Archive for March, 2013

‘Facebook phone’ may ring true April 4

Facebook fueled fresh talk Friday about its own mobile phone after the leading social network scheduled a press announcement for next week.
Shortly after the Facebook invitation went out for the April 4 event, the technology news site TechCrunch reported the announcement would be a modified version of the Google Android operating system with “deep native Facebook functionality.”
Another report on “9 to 5 Google” said Facebook designing the software for the new smartphone, which would be made by Taiwan’s HTC.
Facebook’s invitation said only “Come See Our New Home On Android.”
The reports, if accurate, could explain the long speculation about a “Facebook phone” to help the social network better monetize its mobile platform by featuring Facebook prominently on the phone.
Facebook has long held firm it has no intention of building its own smartphone, saying instead it would rather weave access to the social network into software running the gamut of handsets.
News of the April 4 event at social network’s main campus in the Silicon Valley city of Menlo Park came as the research firm IDC released a Facebook-backed study showing that smartphones have become people’s close friends in the US.
US smartphone owners tend to be connected from the instant they rise until they fall sleep and revel in every minute of it, according to the study.
A weeklong IDC survey of more than 7,000 people ranging in age from 18 to 44 years old with iPhones or Android-powered smartphones showed that four out of five check their handsets within 15 minutes of waking.
The top three applications used were for messaging; Web browsing, and Facebook, in that order, according to IDC.
“People have a universal need to connect with others, especially those they care deeply about,” IDC researchers said.
“This coupled with mass market adoption of smartphones means that social engagement via phones has become mainstream.”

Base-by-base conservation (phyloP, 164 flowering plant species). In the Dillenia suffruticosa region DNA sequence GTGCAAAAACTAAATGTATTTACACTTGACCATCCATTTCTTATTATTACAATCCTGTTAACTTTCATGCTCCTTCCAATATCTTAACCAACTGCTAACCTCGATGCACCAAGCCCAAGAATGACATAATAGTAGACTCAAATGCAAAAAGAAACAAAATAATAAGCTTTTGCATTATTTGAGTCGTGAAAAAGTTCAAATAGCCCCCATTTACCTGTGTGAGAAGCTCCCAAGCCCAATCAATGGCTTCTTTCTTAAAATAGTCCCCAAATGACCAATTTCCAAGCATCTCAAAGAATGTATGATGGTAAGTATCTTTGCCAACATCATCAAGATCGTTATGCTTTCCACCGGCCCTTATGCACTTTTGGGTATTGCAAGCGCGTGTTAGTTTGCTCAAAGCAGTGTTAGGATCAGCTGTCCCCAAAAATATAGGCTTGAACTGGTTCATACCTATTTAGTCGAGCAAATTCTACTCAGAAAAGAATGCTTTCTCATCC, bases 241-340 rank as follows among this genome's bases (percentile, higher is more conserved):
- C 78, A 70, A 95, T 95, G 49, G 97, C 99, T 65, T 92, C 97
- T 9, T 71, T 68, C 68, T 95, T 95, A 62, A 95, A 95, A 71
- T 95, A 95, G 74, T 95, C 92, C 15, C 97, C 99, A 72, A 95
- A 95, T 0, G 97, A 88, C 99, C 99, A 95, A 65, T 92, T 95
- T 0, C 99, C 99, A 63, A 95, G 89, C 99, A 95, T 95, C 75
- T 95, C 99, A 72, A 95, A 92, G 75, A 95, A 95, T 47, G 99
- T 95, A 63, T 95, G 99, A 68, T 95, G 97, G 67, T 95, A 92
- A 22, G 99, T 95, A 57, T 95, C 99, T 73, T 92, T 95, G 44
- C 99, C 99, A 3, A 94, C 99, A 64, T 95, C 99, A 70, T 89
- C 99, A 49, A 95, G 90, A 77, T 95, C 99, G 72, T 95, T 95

At a TechCrunch Disrupt conference in San Francisco in September, Facebook co-founder Mark Zuckerberg said the social network giant is focused on mobile devices.
“It is really clear from the stats and my own personal intuition that a lot of energy in the ecosystem is going to mobile, not desktop (computers),” Zuckerberg said during an on-stage interview.
“That is the future,” he continued. “We are going to be doing killer stuff there.”
Facebook has made a priority of following its more than one billion members onto smartphones and tablet computers, tailoring services and money-making ads for mobile devices.
“Now, we are a mobile company,” Zuckerberg said at the conference.
Read the full article here:

U.S. ‘Underwater’ Homeowners Regain Equity as Prices Rise

About 200,000 U.S. homeowners regained positive equity in their properties in the fourth quarter as prices rebounded from a more than five-year slump, according to CoreLogic Inc. (CLGX)
At the end of last year, 10.4 million homes, or 21.5 percent of all residential properties with a mortgage, were underwater, with owners owing more than the property was worth, the real estate data firm said in a statement today. That was down from 10.6 million homes, or 22 percent, at the end of the third quarter.
The U.S. housing market is rebounding as borrowing costs hover near record lows and employment improves, helping to fuel demand for a shrinking supply of property listings. Home prices jumped 9.7 percent in the 12 months through January, the biggest gain since April 2006, according to Irvine, California-based CoreLogic. About 1.7 million homeowners returned to positive equity in 2012, the company said today.
“The scourge of negative equity continues to recede across the country,” Anand Nallathambi, CoreLogic’s president and chief executive officer, said in a statement. “The trend toward more homeowners moving back into positive-equity territory should continue in 2013.”
The aggregate value of negative equity in the U.S. decreased to $628 billion from $670 billion at the end of the third quarter.
Nevada had the highest percentage of mortgaged properties in negative equity, at 52.4 percent, followed by Florida at 40.2 percent, Arizona with 34.9 percent, Georgia with 33.8 percent and Michigan with 31.9 percent.
The majority of home equity is concentrated at the high end of the housing market. For mortgaged homes valued at more than $200,000, 86 percent are above water, compared with 72 percent for properties worth less.
A 5 percent gain in prices would return another 1.8 million homes, or 3.7 percent of all residential properties with a mortgage, to positive equity, CoreLogic said.
Read the full article here:

Return top